Google, ACLU call to delay government hacking rule

Google, ACLU call to delay government hacking rule
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A coalition of 26 organizations, including the American Civil Liberties Union (ACLU) and Google, signed a letter Monday asking lawmakers to delay a measure that would expand the government’s hacking authority. 

The letter asks Senate Majority Leader Mitch McConnellAddison (Mitch) Mitchell McConnellPelosi: Congress will receive election security briefing in July Adam Scott calls on McConnell to take down 'Parks & Rec' gif Trump says he spoke to Pelosi, McConnell on border package MORE (R-Ky.) and Minority Leader Harry ReidHarry Mason ReidSenators briefed on US Navy's encounters with UFOs: report Key endorsements: A who's who in early states Trump weighs in on UFOs in Stephanopoulos interview MORE (D-Nev.), plus House Speaker Paul RyanPaul Davis RyanBooker prepping for first 2020 debate with bicep curls Democratic debates: What the top candidates need to do Paul Ryan praises Trump: 'He's not taking any crap' MORE (R-Wis.), and House Minority Leader Nancy Pelosi (D-Calif.) to further review proposed changes to Rule 41 and delay its implementation until July 1, 2017. 

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The Department of Justice’s alterations to the rule would allow law enforcement to use a single warrant to hack multiple devices beyond the jurisdiction that the warrant was issued in. 

The FBI used such a tactic to apprehend users of the child pornography dark website, Playpen. It took control of the dark website for two weeks and after securing two warrants, installed malware on Playpen users computers to acquire their identities. 

But the signatories of the letter — which include advocacy groups, companies and trade associations — are raising questions about the effects of the change. 

“The consequences of this rule change are far from clear, and could be deleterious to security as well as to Fourth Amendment privacy rights,” the coalition wrote. “Government hacking, like wiretapping, can be much more privacy invasive than traditional searches.”

Robyn Greene, policy counsel and government affairs lead at New America’s Open Technology Institute, echoed that sentiment in a statement separate from the letter, which the group signed on to.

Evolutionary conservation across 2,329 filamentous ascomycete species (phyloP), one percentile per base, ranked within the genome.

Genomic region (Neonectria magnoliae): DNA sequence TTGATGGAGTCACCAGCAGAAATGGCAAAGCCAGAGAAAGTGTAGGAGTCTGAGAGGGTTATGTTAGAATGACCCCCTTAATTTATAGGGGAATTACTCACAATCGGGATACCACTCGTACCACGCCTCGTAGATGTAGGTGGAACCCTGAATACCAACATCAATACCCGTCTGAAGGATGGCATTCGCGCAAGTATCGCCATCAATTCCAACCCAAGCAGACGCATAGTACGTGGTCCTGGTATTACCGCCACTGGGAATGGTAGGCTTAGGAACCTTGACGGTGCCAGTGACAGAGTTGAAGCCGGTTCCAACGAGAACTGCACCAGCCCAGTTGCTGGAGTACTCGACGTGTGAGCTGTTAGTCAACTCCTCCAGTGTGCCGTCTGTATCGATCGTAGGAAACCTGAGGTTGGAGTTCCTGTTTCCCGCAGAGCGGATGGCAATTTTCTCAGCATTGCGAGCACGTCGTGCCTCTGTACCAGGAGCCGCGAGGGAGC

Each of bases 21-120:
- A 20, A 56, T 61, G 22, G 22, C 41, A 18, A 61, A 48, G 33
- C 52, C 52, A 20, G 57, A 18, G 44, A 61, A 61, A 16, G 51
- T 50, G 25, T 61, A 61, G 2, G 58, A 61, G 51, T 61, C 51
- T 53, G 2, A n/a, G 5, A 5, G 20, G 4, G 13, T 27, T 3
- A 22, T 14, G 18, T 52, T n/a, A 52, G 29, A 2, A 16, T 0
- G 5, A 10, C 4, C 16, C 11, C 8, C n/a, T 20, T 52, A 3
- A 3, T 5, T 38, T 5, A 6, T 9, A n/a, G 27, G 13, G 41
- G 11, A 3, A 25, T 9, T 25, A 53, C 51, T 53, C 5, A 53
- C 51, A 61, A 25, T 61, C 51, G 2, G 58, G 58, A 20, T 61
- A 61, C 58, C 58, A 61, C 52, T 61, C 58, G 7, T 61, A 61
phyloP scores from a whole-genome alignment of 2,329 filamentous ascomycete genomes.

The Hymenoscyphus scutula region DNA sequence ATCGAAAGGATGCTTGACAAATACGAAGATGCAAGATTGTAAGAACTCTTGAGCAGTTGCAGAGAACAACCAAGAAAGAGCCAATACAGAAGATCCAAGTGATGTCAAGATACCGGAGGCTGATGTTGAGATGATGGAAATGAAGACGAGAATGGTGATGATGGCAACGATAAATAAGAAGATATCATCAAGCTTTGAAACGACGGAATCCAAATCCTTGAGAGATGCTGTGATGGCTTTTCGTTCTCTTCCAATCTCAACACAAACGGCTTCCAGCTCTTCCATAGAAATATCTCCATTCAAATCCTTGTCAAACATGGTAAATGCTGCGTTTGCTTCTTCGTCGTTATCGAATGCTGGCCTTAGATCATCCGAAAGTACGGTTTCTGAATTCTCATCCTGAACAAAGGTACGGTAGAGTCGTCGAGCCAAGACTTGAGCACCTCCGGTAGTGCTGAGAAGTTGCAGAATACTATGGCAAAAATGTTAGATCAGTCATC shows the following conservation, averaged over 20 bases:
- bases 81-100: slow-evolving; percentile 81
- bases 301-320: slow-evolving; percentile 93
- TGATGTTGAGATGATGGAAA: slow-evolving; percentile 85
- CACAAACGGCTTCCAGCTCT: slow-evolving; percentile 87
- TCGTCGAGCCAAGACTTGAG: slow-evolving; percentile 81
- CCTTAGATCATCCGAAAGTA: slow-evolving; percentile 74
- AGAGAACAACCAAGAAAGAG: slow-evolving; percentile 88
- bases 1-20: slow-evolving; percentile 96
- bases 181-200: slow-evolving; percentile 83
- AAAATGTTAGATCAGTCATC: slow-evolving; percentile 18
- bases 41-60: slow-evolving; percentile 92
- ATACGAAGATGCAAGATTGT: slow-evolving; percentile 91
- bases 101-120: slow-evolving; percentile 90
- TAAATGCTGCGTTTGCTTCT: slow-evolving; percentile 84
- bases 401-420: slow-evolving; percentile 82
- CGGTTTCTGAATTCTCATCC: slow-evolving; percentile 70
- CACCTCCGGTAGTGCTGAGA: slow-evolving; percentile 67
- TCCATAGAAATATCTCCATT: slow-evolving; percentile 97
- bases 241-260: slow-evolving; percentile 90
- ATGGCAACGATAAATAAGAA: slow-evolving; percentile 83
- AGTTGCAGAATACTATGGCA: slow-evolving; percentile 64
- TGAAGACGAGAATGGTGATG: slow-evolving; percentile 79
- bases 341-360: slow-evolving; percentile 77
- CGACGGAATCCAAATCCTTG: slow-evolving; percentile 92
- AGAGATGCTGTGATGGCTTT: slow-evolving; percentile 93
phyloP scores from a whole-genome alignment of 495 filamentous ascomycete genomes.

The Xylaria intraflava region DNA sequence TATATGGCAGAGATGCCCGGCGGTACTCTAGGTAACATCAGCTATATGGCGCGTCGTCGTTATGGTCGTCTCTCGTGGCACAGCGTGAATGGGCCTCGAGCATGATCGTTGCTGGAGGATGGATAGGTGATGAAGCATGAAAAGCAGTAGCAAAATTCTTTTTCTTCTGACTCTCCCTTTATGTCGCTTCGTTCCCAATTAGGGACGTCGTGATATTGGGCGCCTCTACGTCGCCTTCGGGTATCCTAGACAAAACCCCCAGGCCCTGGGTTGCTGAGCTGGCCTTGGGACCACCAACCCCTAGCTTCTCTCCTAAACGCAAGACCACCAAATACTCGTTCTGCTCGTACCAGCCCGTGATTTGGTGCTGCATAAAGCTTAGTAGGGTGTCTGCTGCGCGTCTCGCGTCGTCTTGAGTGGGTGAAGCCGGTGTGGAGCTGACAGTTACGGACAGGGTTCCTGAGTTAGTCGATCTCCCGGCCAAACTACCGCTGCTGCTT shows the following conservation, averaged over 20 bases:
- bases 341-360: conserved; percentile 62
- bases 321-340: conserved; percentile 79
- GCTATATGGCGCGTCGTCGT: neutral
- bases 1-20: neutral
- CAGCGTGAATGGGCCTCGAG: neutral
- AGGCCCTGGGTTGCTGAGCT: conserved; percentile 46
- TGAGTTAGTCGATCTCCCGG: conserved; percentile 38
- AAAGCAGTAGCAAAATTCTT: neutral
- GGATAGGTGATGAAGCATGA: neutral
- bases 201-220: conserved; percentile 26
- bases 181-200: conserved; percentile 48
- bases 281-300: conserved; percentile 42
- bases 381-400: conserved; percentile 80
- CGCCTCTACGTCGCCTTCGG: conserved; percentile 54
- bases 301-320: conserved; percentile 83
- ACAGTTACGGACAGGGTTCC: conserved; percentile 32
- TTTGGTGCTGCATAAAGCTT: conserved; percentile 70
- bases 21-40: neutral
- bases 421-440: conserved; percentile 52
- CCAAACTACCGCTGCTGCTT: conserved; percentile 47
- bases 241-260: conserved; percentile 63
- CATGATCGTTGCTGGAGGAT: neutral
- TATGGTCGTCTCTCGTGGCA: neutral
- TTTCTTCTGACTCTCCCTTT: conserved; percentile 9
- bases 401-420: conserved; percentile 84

"This rule change is far too complex and raises too many privacy and cybersecurity concerns for Congress to let the rule go into effect without conducting any oversight whatsoever.” 

Sens. Patrick LeahyPatrick Joseph LeahySenate passes .5 billion border bill, setting up fight with House Overnight Defense: Trump says he doesn't need exit strategy with Iran | McConnell open to vote on Iran war authorization | Senate panel advances bill to restrict emergency arms sales Senate panel advances bill to restrict emergency arms sales MORE (D-Vt.), Mike LeeMichael (Mike) Shumway LeeSenate GOP to defeat proposal requiring approval for Iran attack Overnight Defense: Trump says he doesn't need exit strategy with Iran | McConnell open to vote on Iran war authorization | Senate panel advances bill to restrict emergency arms sales Senate panel advances bill to restrict emergency arms sales MORE (R-Utah) and Ron WydenRonald (Ron) Lee WydenPelosi: Congress will receive election security briefing in July The Hill's Morning Report - Democratic debates: Miami nice or spice? Senate Finance leaders in talks on deal to limit drug price increases MORE (D-Ore.), and Rep. Ted PoeLloyd (Ted) Theodore PoeSenate Dem to reintroduce bill with new name after 'My Little Pony' confusion Texas New Members 2019 Cook shifts two House GOP seats closer to Dem column MORE (R-Texas) have previously voiced their concerns and questioned the changes to Rule 41 which is set to go into effect on Dec. 1.